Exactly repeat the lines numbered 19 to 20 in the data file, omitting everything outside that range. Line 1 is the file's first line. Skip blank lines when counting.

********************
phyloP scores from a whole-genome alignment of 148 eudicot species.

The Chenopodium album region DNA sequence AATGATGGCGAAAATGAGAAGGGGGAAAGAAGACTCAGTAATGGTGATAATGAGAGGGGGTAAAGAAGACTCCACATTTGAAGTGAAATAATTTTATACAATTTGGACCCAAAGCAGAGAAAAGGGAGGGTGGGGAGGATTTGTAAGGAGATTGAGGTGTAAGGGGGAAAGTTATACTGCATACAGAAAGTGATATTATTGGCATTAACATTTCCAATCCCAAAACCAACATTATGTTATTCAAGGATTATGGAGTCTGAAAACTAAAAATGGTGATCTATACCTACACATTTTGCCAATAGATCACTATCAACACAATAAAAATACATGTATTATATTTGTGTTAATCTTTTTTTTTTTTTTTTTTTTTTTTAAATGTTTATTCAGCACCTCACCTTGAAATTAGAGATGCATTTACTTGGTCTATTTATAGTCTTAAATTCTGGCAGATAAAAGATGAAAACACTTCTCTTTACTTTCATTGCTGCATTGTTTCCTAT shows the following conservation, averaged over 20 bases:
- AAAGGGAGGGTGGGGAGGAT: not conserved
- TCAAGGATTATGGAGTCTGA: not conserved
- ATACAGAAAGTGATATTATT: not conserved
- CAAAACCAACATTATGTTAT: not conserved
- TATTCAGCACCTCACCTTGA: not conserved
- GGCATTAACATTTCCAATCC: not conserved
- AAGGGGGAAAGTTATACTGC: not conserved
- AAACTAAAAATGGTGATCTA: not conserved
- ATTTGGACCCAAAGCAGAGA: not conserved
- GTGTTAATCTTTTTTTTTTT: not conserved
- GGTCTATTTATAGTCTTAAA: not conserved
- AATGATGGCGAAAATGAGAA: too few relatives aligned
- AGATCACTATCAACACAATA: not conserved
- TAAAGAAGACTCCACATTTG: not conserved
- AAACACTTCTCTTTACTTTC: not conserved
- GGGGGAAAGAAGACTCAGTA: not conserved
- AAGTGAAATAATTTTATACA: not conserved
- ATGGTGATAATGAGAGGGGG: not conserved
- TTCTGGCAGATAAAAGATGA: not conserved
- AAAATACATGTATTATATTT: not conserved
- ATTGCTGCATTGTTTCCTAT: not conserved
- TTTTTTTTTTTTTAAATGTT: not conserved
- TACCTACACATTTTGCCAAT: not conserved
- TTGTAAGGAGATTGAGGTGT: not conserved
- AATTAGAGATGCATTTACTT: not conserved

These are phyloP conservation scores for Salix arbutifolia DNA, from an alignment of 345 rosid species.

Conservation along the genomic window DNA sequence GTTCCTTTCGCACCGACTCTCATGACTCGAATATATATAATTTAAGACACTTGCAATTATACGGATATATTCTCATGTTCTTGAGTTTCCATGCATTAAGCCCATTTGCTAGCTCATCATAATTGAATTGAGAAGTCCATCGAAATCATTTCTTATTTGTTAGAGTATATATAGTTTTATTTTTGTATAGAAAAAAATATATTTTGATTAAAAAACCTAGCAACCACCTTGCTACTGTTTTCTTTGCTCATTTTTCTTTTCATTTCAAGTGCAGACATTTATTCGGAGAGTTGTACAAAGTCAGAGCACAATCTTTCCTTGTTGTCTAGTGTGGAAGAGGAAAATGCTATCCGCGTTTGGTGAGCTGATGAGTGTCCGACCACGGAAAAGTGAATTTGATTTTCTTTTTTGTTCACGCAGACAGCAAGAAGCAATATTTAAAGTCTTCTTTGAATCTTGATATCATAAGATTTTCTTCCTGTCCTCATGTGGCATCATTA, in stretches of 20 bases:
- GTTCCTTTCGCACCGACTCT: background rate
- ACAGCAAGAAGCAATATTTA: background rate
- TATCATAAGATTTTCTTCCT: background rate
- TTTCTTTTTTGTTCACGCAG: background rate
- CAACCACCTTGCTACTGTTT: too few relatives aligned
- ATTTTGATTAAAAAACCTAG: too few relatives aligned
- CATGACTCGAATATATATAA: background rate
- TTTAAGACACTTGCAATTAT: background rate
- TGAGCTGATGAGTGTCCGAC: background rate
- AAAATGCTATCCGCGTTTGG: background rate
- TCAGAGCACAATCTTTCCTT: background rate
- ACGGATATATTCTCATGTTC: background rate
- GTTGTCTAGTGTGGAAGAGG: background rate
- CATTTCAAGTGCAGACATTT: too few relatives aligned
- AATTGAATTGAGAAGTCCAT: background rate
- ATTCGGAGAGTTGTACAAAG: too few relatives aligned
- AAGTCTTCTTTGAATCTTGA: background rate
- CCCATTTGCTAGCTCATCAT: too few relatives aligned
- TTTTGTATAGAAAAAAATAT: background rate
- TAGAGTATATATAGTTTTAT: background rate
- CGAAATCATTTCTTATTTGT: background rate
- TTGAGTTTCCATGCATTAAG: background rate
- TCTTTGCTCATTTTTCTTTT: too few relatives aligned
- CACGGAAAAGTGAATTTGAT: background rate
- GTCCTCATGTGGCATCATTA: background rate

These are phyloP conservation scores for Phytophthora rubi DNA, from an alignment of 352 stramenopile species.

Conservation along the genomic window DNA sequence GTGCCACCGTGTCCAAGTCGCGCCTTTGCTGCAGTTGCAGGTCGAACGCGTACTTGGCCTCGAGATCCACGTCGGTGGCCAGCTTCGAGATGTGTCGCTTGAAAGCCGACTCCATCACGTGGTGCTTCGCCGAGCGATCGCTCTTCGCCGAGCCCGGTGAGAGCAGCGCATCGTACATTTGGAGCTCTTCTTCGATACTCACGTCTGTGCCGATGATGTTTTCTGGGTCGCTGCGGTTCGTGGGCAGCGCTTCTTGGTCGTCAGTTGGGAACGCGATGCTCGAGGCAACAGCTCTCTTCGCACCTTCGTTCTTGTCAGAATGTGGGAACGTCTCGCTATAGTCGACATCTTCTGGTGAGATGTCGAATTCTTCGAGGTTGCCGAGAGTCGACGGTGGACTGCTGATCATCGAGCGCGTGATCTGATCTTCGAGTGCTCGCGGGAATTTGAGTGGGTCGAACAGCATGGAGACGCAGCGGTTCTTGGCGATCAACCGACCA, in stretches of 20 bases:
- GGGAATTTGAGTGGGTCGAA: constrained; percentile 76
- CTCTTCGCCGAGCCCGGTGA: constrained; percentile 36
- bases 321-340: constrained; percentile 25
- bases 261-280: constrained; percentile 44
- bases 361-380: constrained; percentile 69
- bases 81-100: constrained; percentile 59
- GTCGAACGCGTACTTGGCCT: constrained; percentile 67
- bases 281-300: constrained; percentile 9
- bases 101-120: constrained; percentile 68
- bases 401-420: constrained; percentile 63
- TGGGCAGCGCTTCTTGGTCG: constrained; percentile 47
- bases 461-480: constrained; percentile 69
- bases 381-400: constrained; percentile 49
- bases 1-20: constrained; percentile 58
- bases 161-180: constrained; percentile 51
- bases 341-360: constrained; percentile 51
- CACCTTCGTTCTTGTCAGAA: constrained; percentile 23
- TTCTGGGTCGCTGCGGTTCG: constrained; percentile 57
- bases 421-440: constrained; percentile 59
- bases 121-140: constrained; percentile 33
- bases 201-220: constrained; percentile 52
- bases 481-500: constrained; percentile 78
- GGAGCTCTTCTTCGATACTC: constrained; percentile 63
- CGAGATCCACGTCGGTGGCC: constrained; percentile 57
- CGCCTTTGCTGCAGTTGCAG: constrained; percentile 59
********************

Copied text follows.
- AAGTGAAATAATTTTATACA: not conserved
- ATGGTGATAATGAGAGGGGG: not conserved